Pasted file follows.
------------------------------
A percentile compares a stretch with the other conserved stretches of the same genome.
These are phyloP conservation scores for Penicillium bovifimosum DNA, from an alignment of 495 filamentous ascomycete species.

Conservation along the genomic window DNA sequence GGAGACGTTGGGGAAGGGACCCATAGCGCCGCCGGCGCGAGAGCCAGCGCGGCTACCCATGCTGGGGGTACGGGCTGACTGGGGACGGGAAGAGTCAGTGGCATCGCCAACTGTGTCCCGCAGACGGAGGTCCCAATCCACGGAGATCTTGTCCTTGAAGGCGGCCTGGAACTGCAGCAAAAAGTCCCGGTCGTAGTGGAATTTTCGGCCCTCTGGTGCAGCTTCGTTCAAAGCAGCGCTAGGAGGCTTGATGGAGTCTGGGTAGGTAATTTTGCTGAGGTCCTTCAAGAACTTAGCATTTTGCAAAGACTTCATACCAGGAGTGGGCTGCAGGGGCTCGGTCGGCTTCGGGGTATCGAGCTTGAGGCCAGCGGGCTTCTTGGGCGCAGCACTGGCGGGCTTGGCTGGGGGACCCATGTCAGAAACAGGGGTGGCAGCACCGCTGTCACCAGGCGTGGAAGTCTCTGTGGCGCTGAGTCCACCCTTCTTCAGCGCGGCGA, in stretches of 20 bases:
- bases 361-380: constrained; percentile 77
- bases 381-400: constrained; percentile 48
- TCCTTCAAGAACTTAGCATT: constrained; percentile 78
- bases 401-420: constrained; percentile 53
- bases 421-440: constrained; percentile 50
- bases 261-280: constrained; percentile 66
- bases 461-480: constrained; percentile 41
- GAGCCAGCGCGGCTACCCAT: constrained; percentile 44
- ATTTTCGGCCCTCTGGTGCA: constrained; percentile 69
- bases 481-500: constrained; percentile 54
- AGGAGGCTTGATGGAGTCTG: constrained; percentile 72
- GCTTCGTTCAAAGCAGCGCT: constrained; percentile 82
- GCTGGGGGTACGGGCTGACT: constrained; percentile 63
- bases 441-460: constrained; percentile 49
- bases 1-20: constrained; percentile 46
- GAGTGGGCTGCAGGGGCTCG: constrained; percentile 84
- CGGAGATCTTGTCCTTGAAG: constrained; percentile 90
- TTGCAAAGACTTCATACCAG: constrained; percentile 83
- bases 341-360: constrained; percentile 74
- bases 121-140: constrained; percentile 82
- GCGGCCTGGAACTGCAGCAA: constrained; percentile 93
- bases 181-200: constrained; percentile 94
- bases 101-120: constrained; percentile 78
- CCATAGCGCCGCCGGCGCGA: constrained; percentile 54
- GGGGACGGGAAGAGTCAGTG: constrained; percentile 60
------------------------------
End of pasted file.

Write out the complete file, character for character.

A percentile compares a stretch with the other conserved stretches of the same genome.
These are phyloP conservation scores for Penicillium bovifimosum DNA, from an alignment of 495 filamentous ascomycete species.

Conservation along the genomic window DNA sequence GGAGACGTTGGGGAAGGGACCCATAGCGCCGCCGGCGCGAGAGCCAGCGCGGCTACCCATGCTGGGGGTACGGGCTGACTGGGGACGGGAAGAGTCAGTGGCATCGCCAACTGTGTCCCGCAGACGGAGGTCCCAATCCACGGAGATCTTGTCCTTGAAGGCGGCCTGGAACTGCAGCAAAAAGTCCCGGTCGTAGTGGAATTTTCGGCCCTCTGGTGCAGCTTCGTTCAAAGCAGCGCTAGGAGGCTTGATGGAGTCTGGGTAGGTAATTTTGCTGAGGTCCTTCAAGAACTTAGCATTTTGCAAAGACTTCATACCAGGAGTGGGCTGCAGGGGCTCGGTCGGCTTCGGGGTATCGAGCTTGAGGCCAGCGGGCTTCTTGGGCGCAGCACTGGCGGGCTTGGCTGGGGGACCCATGTCAGAAACAGGGGTGGCAGCACCGCTGTCACCAGGCGTGGAAGTCTCTGTGGCGCTGAGTCCACCCTTCTTCAGCGCGGCGA, in stretches of 20 bases:
- bases 361-380: constrained; percentile 77
- bases 381-400: constrained; percentile 48
- TCCTTCAAGAACTTAGCATT: constrained; percentile 78
- bases 401-420: constrained; percentile 53
- bases 421-440: constrained; percentile 50
- bases 261-280: constrained; percentile 66
- bases 461-480: constrained; percentile 41
- GAGCCAGCGCGGCTACCCAT: constrained; percentile 44
- ATTTTCGGCCCTCTGGTGCA: constrained; percentile 69
- bases 481-500: constrained; percentile 54
- AGGAGGCTTGATGGAGTCTG: constrained; percentile 72
- GCTTCGTTCAAAGCAGCGCT: constrained; percentile 82
- GCTGGGGGTACGGGCTGACT: constrained; percentile 63
- bases 441-460: constrained; percentile 49
- bases 1-20: constrained; percentile 46
- GAGTGGGCTGCAGGGGCTCG: constrained; percentile 84
- CGGAGATCTTGTCCTTGAAG: constrained; percentile 90
- TTGCAAAGACTTCATACCAG: constrained; percentile 83
- bases 341-360: constrained; percentile 74
- bases 121-140: constrained; percentile 82
- GCGGCCTGGAACTGCAGCAA: constrained; percentile 93
- bases 181-200: constrained; percentile 94
- bases 101-120: constrained; percentile 78
- CCATAGCGCCGCCGGCGCGA: constrained; percentile 54
- GGGGACGGGAAGAGTCAGTG: constrained; percentile 60